Having eventually bought my pint I then couldn't find anywhere to put it down while I tried to put some ketchup on my hot dog. This was karmic retribution for me shaking my head and muttering at every report back from the meetings with Karren Brady where people complained about this very point rather than asking about why our Director of Football doesn't know he's our Director of Football. 


Mate, it's 35p, calm down - we've got to pay Carroll's medical bills somehow

And you're not paying for this content so, yeah, I am going to describe my hot dog purchasing experience. 

But all of that is a roundabout way to ask - just how much should football clubs be listening to fans? My initial thought is that confidently run clubs don't really need to, because they know what they're doing, and have confidence in their plans that is informed by an industry specific intelligence that large groups of fans simply won't have. But that is an opinion about fans wanting to be listened to on the strategic vision of the club, not around the day to day experiences of being a fan. 

And so then as I was stood there with my beer on the floor as I struggled to put some sauce on to a hot dog of indeterminate composition, I did have some sympathy with the alternate view. Our fan experience is quite a long way from that of our peers at other London clubs. As an example, there is absolutely nowhere on the concourse where it isn't cold on a night like this, because it isn't enclosed, presumably due to the cost. Athletics, after all, doesn't take place when it snows so we don't need to consider spectator comfort in that sense. 

There are all sorts of meetings between the club and various fan groups at the moment and I really don't know what to make of it. My preference is that WHUISA represent fans as they are a democratic group, but I get that others don't have the patience for that type of engagement, even if things are a little bit "Peoples Front of Judea" at present. And there is no doubt that the club clearly need to hear about certain things - like the frankly haphazard application of meal deal protocols - but I can't help feeling that is really below the pay grade of the Vice Chair of the club. 

With that said, it's perfectly reasonable for fans to complain that the facilities at the ground simply cannot cope with the half time crush that comes with football games. I also understand that the club only have a limited ability to control some of that, because they are tenants and not owners, but they really ought to be listening to that feedback and working with us to fix that. (Just put the bloody TV's on for five minutes either side of half time, by the way. It's not a crime to want to finish a drink and watch your team play).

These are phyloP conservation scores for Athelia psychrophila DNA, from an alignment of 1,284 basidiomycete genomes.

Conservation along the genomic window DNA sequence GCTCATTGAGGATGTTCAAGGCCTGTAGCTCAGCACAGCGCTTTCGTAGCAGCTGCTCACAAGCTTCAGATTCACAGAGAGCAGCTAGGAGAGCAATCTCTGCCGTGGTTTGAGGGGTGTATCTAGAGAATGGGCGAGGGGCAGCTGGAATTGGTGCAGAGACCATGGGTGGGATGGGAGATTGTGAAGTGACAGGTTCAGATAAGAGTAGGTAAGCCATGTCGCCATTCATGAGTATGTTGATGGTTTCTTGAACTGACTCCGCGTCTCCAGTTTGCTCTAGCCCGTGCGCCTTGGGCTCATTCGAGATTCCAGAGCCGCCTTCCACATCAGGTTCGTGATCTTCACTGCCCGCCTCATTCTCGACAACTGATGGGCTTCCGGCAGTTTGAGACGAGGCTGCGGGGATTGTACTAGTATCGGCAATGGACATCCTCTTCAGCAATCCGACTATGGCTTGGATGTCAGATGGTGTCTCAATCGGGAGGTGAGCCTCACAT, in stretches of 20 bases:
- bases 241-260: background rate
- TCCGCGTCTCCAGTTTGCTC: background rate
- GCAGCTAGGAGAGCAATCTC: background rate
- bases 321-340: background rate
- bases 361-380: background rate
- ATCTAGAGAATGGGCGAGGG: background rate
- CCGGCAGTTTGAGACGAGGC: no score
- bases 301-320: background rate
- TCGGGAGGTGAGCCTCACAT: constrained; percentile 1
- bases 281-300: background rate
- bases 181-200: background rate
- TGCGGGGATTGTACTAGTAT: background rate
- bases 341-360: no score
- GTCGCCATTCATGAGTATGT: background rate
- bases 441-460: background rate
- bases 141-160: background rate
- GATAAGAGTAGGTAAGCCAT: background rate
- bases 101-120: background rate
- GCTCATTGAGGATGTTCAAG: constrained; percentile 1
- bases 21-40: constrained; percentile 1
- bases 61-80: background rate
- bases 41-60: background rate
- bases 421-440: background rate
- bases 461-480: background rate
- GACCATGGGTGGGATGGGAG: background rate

I'm not really offering up any particular solution to any of this, but it might be worth those who have an audience with the club separating out their complaints around day to day working issues from bigger strategic and structural problems. And the club should also be prepared to hear those complaints too - after all, we actually are the pieces that matter the most. 

Monday, December 11, 2017

West Ham 1 - 0 Chelsea (And Other Ramblings)

"You're part of the plan
For a new man, to come through"
- Van Morrison, "A New Kind of Man"

Yeah, so Match of the Day hasn't improved much since I last watched it in 2016.

Still, this might not have been a victory hatched hatched in Skokie, Illinois by a barbershop quartet, or required the services of a lawyer by the name of Kobayashi but this was a game won with a plan. And I am not used to that. We are a team that tends to win with the inexpert deployment of freewheeling chaos and lose with similarly spectacular implosions. What we have seen in these last two games has been something a bit more akin to precision engineering, as David Moyes has convinced his men to wed themselves to the notion of becoming hard to beat, and trusting in moments of quality to get a foothold in the game. 


Five at the back isn't a new idea

And so it came to pass that Moyes established himself as our very own Verbal Kint. The man with a plan. The Cockney Keyser Soze by way of Glasgow, who turned to the customary names - Adrian, Reid, Noble and Cresswell, to drive us through. And maybe at the end of the season it won't be enough and, like that, he will be gone but for right here and now there is much to admire about what he is doing, even if you've never seen the seminal The Usual Suspects and are wondering if the simple act of winning has pushed me into writing gibberish.